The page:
# What is Zero? Zero or 0 is what mathematicians use to represent nothing.

As well as this, it’s used as what’s called a placeholder in large numbers. That is, it’s not worth anything, but it can change the value of other numbers. For example, in the number 124, 2 represents 20. However, if we add a zero to the end to make 1,240, the 2 illustrates 200. So, adding a zero to the end of any number increases its value by a factor of ten.

If you’re struggling to see how this works, you might want to think about it in table form:

124

 Hundreds Tens Units 1 2 4

1,240

 Thousands Hundreds Tens Units 1 2 4 0

Who Invented the Number Zero?

Evidence of the number zero being used over 5,000 years ago in Mesopotamia. Back then, though, it looked very different, like a double diagonal wedge between columns of numbers.

Despite this, it took a while for zero to catch on. It went in and out of fashion in Ancient Greece, and the Romans didn’t use it. It wasn’t until Arab merchants imported the number from India in the 11th Century that its use became widespread in Europe. By then, mathematicians in other parts of the world had already been using it for hundreds of years!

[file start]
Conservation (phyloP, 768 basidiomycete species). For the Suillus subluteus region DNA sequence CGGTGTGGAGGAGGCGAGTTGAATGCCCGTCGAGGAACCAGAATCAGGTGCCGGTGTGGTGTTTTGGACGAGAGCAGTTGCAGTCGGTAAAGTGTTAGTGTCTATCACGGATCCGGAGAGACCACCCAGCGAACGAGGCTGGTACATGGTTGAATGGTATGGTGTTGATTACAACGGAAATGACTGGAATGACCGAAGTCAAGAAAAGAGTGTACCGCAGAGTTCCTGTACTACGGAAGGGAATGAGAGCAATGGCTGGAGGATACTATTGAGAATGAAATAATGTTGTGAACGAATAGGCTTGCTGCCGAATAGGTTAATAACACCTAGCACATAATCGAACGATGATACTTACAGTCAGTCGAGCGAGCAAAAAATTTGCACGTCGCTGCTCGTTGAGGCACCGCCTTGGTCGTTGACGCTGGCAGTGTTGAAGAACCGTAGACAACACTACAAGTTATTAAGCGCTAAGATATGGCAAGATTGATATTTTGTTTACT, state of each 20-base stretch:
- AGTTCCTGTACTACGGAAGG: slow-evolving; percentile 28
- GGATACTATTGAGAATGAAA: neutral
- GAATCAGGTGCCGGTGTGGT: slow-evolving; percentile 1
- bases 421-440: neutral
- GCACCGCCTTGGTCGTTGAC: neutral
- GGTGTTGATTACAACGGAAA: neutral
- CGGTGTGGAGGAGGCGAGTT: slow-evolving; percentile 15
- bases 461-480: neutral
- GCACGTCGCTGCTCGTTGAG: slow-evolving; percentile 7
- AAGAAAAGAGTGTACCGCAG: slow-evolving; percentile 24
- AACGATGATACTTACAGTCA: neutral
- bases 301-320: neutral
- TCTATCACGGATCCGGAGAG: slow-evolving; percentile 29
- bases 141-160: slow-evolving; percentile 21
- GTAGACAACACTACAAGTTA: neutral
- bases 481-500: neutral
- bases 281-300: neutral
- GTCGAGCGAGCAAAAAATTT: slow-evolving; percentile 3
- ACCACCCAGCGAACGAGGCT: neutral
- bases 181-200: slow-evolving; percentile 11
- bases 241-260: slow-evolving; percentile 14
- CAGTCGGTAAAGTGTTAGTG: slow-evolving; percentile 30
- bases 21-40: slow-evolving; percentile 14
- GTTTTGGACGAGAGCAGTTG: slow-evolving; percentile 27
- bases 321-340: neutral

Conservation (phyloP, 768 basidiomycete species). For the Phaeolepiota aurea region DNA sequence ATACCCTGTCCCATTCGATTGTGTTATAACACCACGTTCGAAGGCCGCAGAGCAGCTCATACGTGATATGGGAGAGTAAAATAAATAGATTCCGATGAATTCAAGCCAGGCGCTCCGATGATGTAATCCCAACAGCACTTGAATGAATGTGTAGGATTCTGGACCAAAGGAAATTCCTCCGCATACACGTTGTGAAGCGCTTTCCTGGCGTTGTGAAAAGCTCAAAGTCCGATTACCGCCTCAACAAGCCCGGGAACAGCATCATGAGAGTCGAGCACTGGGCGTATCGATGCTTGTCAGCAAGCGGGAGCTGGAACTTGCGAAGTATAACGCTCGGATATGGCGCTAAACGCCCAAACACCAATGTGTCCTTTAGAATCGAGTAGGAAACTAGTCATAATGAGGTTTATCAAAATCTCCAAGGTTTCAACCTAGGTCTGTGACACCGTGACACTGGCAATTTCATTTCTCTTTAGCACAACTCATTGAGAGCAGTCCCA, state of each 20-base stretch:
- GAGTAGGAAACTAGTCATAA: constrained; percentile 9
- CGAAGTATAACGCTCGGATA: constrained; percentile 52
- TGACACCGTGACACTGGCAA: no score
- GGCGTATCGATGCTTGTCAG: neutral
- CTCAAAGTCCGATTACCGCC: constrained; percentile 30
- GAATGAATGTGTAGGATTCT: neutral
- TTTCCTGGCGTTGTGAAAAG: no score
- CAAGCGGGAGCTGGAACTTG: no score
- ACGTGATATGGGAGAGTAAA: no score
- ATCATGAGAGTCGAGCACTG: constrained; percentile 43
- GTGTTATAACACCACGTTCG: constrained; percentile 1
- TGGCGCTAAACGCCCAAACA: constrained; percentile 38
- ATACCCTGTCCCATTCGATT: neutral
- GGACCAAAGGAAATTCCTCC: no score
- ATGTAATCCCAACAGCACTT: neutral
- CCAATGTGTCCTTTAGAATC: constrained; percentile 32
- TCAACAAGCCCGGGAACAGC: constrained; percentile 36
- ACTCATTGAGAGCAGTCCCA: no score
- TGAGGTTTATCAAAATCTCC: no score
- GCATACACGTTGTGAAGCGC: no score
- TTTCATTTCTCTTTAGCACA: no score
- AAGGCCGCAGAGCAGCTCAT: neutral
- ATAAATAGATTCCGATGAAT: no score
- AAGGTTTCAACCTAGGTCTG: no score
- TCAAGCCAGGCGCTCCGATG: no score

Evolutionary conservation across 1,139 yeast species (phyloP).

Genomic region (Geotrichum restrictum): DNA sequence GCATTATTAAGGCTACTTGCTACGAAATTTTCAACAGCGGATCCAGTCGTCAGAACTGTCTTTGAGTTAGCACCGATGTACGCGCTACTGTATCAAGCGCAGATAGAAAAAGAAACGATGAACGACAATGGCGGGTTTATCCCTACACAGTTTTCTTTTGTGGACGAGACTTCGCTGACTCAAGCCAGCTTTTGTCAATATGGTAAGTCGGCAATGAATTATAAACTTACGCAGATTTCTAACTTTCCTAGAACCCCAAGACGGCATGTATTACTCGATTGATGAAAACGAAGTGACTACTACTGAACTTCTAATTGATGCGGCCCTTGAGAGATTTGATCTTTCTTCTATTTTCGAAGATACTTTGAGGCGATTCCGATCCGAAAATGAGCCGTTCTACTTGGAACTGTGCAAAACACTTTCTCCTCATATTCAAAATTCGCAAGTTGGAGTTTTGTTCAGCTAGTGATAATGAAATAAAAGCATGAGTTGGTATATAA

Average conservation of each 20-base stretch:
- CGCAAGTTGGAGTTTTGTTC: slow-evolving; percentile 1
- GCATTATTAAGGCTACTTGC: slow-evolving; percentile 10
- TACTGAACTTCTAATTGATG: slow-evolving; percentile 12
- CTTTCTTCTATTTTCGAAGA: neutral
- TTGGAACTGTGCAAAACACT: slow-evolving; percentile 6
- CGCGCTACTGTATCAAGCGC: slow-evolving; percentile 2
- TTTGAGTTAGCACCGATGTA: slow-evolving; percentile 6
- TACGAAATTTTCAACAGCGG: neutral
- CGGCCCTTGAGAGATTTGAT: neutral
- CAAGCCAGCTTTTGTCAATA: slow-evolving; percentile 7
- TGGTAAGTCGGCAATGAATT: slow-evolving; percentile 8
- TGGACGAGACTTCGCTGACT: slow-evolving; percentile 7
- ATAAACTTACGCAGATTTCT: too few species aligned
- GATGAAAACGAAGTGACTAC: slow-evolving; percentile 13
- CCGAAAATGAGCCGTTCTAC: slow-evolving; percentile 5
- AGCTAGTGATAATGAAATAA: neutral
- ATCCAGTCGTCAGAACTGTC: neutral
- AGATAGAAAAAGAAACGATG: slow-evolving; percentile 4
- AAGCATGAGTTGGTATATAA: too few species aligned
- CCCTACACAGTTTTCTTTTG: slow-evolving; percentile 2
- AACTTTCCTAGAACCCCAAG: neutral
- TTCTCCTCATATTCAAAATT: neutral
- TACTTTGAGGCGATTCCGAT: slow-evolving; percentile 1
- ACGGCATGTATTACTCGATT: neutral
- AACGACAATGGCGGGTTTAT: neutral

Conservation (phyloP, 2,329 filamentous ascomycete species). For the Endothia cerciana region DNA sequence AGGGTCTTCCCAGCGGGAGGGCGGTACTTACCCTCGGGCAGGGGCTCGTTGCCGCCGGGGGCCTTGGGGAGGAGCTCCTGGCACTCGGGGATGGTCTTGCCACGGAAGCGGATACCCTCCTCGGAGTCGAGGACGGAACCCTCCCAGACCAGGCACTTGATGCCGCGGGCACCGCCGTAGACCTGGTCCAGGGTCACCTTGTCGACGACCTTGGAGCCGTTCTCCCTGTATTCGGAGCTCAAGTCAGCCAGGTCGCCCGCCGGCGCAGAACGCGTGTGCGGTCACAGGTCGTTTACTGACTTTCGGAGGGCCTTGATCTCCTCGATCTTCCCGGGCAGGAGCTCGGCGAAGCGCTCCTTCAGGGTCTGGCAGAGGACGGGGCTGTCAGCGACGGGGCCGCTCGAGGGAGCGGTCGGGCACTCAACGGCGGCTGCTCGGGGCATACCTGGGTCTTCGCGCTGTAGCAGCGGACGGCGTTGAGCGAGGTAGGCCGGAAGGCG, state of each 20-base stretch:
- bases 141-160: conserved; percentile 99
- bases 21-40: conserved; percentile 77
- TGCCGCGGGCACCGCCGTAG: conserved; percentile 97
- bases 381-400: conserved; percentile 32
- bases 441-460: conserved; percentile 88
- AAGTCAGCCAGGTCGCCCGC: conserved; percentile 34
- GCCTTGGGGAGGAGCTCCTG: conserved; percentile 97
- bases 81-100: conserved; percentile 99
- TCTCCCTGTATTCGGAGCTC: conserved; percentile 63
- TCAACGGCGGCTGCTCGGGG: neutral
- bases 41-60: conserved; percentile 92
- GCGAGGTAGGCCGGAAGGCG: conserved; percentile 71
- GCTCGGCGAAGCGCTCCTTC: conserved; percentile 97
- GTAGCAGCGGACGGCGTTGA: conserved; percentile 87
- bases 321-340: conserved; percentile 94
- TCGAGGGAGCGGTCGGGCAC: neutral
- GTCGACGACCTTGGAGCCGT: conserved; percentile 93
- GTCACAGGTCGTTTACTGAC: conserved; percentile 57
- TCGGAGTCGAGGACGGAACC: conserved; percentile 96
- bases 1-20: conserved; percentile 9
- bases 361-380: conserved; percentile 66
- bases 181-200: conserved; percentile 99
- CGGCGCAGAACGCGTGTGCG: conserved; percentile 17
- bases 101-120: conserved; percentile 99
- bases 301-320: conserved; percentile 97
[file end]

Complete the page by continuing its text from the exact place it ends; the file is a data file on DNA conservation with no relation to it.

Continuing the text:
As you might have already guessed, addition with zero is easy! The Identity Law of Addition says that any number added to zero equals itself. For example:

• 3 + 0 = 3
• 21 + 0 = 21
• 142 + 0 = 142
• 1,657 + 0 = 1,657
• 1,243,576 + 0 = 1,243,576

Have you spotted the pattern yet? You can add zero to any number; the answer is the same!

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Subtraction with Zero

As with addition, when you subtract 0 from a number, you get the same number. So, for example, 16 – 0 = 16.

This gets a little trickier when subtracting larger numbers using the column method. For example, consider the sum 1740 – 472 = ?. To solve this, you’ll have to borrow or exchange, where you take the number from the left.

Tips for Teaching Zero

Of course, it’s only natural your class or child will have more questions about the number zero. How can it be a number? Why do we need it? What even is it? These are just a few that are bound to come your way!

So, if you’d like to come prepared to your lesson, then here’s some handy advice for teaching zero:

• You’re best off introducing zero after children understand the value of other numbers.
• Start by comparing zero and nothing, then compare it to other numbers.
• Though it might sound strange, using objects like coins or counters can help explain zero.
• After you’ve spent some time on this, you can extend your teaching on zero to weights and measures. Again, this is a great way to consolidate understanding.

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